The dragon demanded a sacrifice.
I was chosen: I only had to be patient, they said, and kind.
He could be redeemed. The love of a good woman, the best and brightest village
girl, would shed his scales, return him to man from monster. For the good of
everyone I would have to peel down my personhood, layer by layer, and hope for
No one asked what I thought. They told me not to cry as they
tied me to the rock. My younger sister wept so hard she could not stand.
“He wears a gold serpent ring,” they said, “If you can
convince him to set it aside, and hide it from him as he sleeps, he will be a
One old woman whispered in my ear, “Pray to slender Aphrodite
that a hero may come and slay the beast. Then you will be a happy bride.”
Alone in front of the sea I asked the silent gods why it was
that a devourer of sheep and men, a despoiler of lands, remorseless and greedy,
was worth more to the village that suffered under him than I was. I got no
Wise-Eyed Athena, make
me another gorgon sister, with the power to turn him to stone.
turn me to a deer: I will die clean rather than be consumed alive.
Aphrodite, there is no love in this, there is no choice, save not only me but
the maidens who will be sacrificed when I fail –
Roaring and sparking, the dragon came and snatched me up.
The rock stood empty.
Before my time, the dragon had been a man. A hero in the
kingdom of Cepheus, beloved for his deeds of great power. A man larger than
life – a man famous and proud.
He had set fire to houses, devoured whole flocks, and
demanded the yearly tribute of a maiden for twice as long, and yet all those in
the village still saw him standing in triumph, a bold, boasting hero, bronze
sword in the backs of their enemies.
They did not question when he had changed. They did not do
more than whisper.
Perhaps he hadn’t.
They say every dragon has a weak spot. And every dragon
keeps at least one bright-polished knife amidst his treasure.
Perhaps he had forgotten that a weapon can be lifted by any
hand, not just his. Blood drenched my skirt to the knees as the scales fell
away, sloughing off to reveal not a man, but a corpse.
A gold serpent ring, too large for human hands, fell from
his finger. In some far off story, I would have simply severed the claw and
claimed the nine-fingered man as my husband. A triumph of what the rest of the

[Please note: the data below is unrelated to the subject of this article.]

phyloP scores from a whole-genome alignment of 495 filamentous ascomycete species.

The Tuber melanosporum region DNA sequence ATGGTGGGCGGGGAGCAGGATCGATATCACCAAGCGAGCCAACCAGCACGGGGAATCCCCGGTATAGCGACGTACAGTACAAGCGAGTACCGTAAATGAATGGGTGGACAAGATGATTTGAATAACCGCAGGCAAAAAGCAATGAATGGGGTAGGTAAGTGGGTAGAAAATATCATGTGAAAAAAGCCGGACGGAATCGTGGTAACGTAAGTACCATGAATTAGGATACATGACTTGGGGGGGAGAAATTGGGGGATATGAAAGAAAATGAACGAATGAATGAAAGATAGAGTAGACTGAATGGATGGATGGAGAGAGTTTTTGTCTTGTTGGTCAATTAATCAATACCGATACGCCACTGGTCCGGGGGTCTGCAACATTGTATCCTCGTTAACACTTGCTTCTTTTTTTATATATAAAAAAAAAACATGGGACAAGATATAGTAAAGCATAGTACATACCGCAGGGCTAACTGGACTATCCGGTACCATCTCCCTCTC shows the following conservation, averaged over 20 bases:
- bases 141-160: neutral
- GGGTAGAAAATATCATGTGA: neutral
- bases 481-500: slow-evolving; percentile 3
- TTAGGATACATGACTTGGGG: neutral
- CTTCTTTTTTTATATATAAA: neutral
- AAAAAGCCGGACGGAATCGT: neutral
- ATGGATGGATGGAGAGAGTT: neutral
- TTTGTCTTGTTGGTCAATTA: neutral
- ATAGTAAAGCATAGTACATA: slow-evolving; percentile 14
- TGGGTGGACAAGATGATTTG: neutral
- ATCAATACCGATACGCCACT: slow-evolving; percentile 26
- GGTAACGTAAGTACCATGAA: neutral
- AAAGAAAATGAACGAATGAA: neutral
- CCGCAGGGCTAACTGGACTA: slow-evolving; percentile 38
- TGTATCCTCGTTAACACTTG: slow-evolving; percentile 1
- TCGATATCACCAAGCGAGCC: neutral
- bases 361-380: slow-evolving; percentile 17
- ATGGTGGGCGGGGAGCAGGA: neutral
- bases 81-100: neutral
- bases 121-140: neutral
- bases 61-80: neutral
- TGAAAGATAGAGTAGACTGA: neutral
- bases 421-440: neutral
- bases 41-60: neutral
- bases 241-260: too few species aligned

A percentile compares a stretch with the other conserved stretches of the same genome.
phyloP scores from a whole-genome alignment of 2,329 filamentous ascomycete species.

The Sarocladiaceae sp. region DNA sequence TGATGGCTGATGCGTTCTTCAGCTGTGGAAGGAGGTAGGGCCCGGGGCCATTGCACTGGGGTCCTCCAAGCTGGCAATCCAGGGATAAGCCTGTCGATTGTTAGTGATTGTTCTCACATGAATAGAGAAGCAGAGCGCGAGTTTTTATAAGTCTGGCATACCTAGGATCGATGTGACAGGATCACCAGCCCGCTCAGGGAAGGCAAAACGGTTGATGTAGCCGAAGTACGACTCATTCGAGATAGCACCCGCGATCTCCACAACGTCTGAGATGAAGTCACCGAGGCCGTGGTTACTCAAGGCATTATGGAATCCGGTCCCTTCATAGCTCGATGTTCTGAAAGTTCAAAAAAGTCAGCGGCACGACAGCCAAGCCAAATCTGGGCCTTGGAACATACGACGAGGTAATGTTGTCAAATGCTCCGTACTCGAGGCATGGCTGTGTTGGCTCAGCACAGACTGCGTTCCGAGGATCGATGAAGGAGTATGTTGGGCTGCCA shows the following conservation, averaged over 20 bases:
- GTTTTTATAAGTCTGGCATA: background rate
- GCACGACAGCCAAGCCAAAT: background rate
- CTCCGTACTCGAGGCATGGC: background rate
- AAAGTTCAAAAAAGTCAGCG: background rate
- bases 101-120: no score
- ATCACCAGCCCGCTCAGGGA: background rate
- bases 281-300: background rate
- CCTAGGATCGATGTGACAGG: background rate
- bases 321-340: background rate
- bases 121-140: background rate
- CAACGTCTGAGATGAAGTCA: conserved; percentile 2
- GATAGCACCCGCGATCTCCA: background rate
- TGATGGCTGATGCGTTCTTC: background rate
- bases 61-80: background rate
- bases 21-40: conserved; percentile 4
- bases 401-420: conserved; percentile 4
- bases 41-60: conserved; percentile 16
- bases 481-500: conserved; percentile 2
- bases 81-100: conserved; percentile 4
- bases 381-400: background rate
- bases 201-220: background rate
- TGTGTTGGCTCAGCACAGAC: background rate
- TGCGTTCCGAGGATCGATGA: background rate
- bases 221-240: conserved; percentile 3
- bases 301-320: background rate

village would have assumed was love.
Why should I devote my life to his redemption? At the side
of his cave was a heap of maidens’ bones.
They gambled us recklessly. How many girls would they have
sacrificed and yet lauded this ruinous serpent of a man? As if his legend were
worth more than our lives.
I picked up the ring and walked, a trail of bloody
footprints, to the sea.
“You have a choice,” said Many Splendored Aphrodite, sitting
alone on the rock.
“You said you would rather die clean than be consumed alive,”
said Sure Footed Artemis, from the shuddering pines.
“There is a power in monstrosity,” said Wise Eyed Athena,
standing on the beach.
The village would not be proud of what I had done. Perhaps
some would say I had saved them, but others… the dragon had once been their
hero. Easier to revile me than to accept what he had become.
“Glorious Goddesses,” I said, my mouth dry as it had not
been when I wetted my knife, when I waited, when I planned, “I beg of you the
answer to one question. Will the power of this ring make me a ravaging beast?”
Artemis laughed, the sound of an arrow nocking. Aphrodite
sighed, the sound of clean sheets turning over. Athena shook her head and from
her hair fell olive leaves.
“The ring does not change your nature,” said Athena, “Merely
your physical form.”
“You saw true,” said Aphrodite, “His greed and arrogance
were not some affliction a tender heart could cure him of.”
“If you wish it, you may join my hunters,” said Artemis, “You
have more than proven yourself against this quarry.” Her smile was the gleam of
a bronze hunting knife.
I sat at the foot of the rock between the goddesses, thinking of what my life
would be. I could join Artemis, and answer the desperate prayers of other girls
trapped as I had been. I could fling the ring into the sea and take my chances
on the road. I could ask a boon of the goddesses who had appeared to me only
after I had violated the sacred hospitality of the gods, and murdered my host –
my abductor – in his sleep.
I could never go home with his blood on me. I could never
see my younger sister again.
“Thank you, Lady Artemis, for your generous offer,” I said,
staring at the ring, “But I think I am more a shepherd than a hunter.”
When I looked up once more the goddesses were gone. Alone by the sea, I walked
into the waves and washed the tacky blood from the ring, the armor I would wear
forever, the layers to cover over what had been peeled away.
I became the dragon.
These days, I lie in the sun in the fields, my sister
leaning against my cold scaled shoulder, and village maidens spin in my shadow, chattering like birds.
For their sake, no more bold, boasting heroes will come to
the kingdom of Cepheus.
Sometimes my friends write awesome little story things. 🙂
Holy wow. This is beautiful. I love the narrator’s tone, and how she intends to make her life her own. Plus, the inclusion of the three goddesses? Oh yes. I am here for that.